Evidence of polyclonality in neurofibromatosis type 2–associated multilobulated vestibular schwannomas

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Neurofibromatosis type 2 (NF2) is a tumor syndrome that results from mutation of the NF2 tumor suppressor gene. The hallmark of NF2 is the presence of bilateral vestibular schwannoma (VS). Though NF2-associated and sporadic VS share identical histopathologic findings and cytogenetic alterations, NF2-associated VS often appears multilobulated, is less responsive to radiosurgery, and has worse surgical outcomes. Temporal bone autopsy specimens and MRI of the inner ear performed on NF2 patients suggest that multiple discrete tumors may be present within the labyrinth and cerebellopontine angle.


Treatment-naïve ears in patients enrolled in a prospective NF2 natural history study (NIH#08-N-0044) were included for MRI analysis. T2-weighted and postcontrast T1-weighted MRIs were evaluated for the presence of multiple discrete tumors or a multilobulated mass. Peripheral blood (germline) and regional samples of tumor tissue were procured from consecutive patients enrolled in this study undergoing resection of a multilobulated VS (MVS). Histopathologic evaluation and genetic analysis (single nucleotide polymorphism array analysis, NF2 sequencing) were performed on each specimen.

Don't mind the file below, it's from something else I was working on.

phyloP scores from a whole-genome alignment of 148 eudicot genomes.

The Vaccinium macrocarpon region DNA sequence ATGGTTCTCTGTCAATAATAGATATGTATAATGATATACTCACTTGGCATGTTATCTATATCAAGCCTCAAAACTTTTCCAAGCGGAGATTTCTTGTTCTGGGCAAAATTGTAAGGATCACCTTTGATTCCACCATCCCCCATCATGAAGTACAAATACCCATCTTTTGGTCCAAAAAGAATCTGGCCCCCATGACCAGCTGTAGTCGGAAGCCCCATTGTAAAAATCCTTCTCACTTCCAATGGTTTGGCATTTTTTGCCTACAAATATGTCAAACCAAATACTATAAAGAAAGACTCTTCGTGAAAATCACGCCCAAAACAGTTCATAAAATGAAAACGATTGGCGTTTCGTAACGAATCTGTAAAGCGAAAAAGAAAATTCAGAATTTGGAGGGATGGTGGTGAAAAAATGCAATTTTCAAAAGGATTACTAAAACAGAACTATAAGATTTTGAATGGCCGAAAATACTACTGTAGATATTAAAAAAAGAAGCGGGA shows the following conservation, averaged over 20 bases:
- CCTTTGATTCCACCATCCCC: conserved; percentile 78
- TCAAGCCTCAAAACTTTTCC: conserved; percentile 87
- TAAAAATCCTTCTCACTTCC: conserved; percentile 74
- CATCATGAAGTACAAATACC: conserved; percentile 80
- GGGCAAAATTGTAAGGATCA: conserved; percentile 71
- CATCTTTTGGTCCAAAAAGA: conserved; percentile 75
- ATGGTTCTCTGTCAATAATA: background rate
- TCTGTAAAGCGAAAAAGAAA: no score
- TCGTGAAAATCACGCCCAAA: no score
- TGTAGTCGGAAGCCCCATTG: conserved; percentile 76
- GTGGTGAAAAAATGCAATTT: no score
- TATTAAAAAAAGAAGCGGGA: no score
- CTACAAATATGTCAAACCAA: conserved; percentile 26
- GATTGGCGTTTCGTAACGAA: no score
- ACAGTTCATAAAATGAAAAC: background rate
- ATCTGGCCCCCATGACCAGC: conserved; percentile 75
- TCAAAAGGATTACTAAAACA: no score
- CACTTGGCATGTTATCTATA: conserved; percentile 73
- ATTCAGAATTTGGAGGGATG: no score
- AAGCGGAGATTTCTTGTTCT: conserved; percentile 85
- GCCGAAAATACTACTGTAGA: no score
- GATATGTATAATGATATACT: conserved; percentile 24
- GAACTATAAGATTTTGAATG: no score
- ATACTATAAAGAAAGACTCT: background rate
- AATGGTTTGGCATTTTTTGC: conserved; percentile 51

Over half of NF2 ears harbored either an MVS (60/139 ears) or multiple discrete masses (19/139 ears). For 4 successive MVSs, genetic analysis revealed an admixture of cell populations, each with its own somatic NF2 mutation or deletion.


These findings suggest that the majority of NF2-associated VSs are polyclonal, such that the tumor mass represents a collision of multiple, distinct tumor clones. This explains the characteristic lobulated gross appearance of NF2-associated VS, and may also explain the substantially different treatment outcomes compared with sporadic VS.

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